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In schools across the nation, bullying has become a serious issue for many teachers, parents and students. It’s all over the media, as well: there has been a concerning rise in bullying incidents, as well as a rise in the intensity and severity of bullying. As teachers, we must work hard to create classrooms that reduce and eliminate bullying behaviors. Here are a few tips to make your classroom and school a peaceful place.
1. Teach your students about bullying.
This idea sounds simple and obvious. But, as teachers, sometimes we get caught up in the academic curriculum and neglect social curriculum. It’s important for children to be able to identify bullies and bullying behaviors. For younger grades, you can help them do this by reading pictures books such as The Berenstain Bears and the Bully by Stan and Jan Berenstain and then having discussions with your students about what bullies do, who victims can be, and how bullying makes others feel.
Older grades especially benefit from such pointed conversations: honest discussions provide a safe forum for conversations and accountability. This will give your students an idea about how to identify bullies, and it may even let some students know that they are being bullies.
Many students tend to bully because they are negatively affected by something else in their lives. For example, it has been shown that students sometimes feel overwhelmed and pressured by constant testing and examinations; when students subconsciously feel like failures, they can lash out at others.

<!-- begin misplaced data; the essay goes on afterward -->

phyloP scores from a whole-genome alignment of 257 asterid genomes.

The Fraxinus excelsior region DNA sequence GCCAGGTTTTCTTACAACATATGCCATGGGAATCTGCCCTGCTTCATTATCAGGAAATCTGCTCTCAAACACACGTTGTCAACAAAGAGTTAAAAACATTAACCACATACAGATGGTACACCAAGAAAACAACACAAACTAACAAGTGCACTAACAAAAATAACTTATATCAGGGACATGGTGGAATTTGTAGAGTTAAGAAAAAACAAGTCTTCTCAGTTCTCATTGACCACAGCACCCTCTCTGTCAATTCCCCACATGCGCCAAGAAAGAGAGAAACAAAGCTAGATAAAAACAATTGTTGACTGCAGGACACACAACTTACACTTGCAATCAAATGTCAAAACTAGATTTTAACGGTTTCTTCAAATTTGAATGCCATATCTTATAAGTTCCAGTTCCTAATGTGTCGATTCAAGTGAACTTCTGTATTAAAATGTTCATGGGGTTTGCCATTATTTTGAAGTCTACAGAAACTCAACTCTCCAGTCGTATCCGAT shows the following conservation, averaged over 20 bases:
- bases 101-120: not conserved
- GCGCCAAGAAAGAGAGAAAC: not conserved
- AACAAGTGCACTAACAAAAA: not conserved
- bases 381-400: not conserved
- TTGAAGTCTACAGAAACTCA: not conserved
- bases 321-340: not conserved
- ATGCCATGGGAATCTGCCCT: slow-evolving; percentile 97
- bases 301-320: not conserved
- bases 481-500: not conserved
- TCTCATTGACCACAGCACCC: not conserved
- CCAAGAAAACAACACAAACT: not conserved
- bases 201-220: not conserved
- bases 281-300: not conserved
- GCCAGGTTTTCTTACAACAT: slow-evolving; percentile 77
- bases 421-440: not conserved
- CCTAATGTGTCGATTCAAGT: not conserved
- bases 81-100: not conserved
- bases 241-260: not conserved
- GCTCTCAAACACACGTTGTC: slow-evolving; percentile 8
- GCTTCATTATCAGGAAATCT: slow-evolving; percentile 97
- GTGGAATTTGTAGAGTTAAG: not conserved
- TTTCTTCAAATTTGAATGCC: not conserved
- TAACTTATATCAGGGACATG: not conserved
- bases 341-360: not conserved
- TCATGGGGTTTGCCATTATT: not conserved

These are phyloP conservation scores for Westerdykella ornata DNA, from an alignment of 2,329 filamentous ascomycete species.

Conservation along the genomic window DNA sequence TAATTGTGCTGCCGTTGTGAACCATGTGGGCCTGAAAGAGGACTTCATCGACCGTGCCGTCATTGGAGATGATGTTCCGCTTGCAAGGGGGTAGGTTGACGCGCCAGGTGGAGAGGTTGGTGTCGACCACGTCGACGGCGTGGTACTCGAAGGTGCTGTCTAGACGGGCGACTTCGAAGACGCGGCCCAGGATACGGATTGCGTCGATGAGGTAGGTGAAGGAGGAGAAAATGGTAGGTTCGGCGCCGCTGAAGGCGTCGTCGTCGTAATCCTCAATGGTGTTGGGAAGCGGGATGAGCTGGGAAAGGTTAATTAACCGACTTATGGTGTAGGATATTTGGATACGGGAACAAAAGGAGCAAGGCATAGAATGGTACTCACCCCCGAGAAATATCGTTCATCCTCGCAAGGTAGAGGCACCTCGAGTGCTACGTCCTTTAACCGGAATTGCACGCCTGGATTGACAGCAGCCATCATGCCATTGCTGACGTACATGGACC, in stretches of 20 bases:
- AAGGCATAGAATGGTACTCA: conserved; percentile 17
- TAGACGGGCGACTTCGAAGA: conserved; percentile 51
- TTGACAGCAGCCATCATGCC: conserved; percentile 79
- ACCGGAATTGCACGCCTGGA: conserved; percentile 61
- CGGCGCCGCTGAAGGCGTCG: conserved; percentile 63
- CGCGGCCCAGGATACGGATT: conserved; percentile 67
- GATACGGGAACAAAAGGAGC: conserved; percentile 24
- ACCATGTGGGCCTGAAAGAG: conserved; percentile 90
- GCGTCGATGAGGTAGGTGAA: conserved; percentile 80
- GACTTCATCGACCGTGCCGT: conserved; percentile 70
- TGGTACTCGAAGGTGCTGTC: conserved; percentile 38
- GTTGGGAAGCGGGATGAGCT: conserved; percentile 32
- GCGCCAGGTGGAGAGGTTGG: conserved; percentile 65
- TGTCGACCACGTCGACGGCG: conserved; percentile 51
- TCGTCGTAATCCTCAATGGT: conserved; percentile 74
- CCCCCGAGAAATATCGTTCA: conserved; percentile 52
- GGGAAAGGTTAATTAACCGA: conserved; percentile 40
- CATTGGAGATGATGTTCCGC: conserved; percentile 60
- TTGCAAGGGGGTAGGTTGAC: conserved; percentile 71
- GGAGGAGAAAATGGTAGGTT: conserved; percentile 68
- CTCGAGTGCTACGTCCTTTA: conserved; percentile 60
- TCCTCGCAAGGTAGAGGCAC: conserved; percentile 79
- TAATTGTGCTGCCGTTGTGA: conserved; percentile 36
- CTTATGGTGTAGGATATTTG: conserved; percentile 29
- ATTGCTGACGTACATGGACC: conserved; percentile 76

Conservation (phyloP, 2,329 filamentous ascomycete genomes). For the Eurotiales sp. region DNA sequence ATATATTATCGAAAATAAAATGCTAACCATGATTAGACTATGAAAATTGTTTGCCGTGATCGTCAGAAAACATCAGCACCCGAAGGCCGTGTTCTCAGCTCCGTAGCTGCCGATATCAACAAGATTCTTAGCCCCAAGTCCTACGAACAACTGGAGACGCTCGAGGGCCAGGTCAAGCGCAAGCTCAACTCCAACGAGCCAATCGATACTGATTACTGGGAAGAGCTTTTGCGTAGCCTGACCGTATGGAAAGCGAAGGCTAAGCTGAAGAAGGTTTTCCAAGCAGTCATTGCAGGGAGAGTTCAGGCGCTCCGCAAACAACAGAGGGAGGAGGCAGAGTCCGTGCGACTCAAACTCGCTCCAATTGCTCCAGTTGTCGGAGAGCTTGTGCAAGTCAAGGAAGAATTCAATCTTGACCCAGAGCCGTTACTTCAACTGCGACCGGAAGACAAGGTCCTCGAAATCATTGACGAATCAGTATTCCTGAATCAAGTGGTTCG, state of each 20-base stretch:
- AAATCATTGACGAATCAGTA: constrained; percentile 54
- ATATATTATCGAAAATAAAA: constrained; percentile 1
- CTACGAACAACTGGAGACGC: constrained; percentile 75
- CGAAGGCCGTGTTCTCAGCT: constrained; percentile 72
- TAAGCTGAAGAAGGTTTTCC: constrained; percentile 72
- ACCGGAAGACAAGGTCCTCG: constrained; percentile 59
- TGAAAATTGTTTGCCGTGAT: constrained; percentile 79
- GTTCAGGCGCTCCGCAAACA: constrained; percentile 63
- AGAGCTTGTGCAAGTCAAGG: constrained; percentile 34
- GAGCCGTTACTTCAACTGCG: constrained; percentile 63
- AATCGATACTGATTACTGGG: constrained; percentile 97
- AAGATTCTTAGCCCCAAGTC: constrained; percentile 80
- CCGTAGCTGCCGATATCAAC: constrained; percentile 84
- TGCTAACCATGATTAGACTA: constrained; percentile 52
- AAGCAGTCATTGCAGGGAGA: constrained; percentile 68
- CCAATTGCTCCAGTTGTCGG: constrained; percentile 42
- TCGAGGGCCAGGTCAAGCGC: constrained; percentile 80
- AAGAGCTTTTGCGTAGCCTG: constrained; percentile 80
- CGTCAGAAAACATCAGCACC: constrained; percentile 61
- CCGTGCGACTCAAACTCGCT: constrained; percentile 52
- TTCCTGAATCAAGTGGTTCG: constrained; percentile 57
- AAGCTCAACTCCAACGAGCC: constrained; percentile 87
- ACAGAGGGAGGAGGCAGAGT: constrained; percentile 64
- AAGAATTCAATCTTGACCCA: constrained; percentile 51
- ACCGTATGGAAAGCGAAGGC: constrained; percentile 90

As teachers, we can reduce these feelings by lessening the stress of testing. Implement creative ways to assess in your classroom like individual creative projects, observation assessments and personal goals. When students feel ownership over their learning, they are more likely to enjoy it and retain information learned…and less likely to exhibit hostility.
3. Give students tools and information on how to deal with bullying.
One of the main problems with bullying is that students don’t know what to do when they are the victim. They are scared to speak out against the bully because they don’t know what will happen next. We can give our students ideas about the safe and smartest options, such as letting an adult know about the problem and protecting yourself from situations involving the bully. Here are a few concrete ideas:
- Play a “role playing” game like Bullies, Victims & Bystanders (available at The School Box). This game presents bullying in a concrete way for students, raising their awareness of bullying and its seriousness.
- Read Stop Picking On Me (A First Look At Series), which helps students discuss how they feel when they are bullied and what they can do about it.
- Invite your school counselor into your classroom to host a discussion.
- For more activities and ideas for younger students, check out The Anti Bullying and Teasing Book (also at The School Box).
Overall, it’s important to remember that both bullies and victims need support. For more information, talk to your school’s counselor about programs and age-appropriate books you can use in your classroom. Let’s work together to help protect our students and create peaceful atmospheres!
Rachel Stepp is a graduate student at The University of Georgia and a regular contributor to A Learning Experience.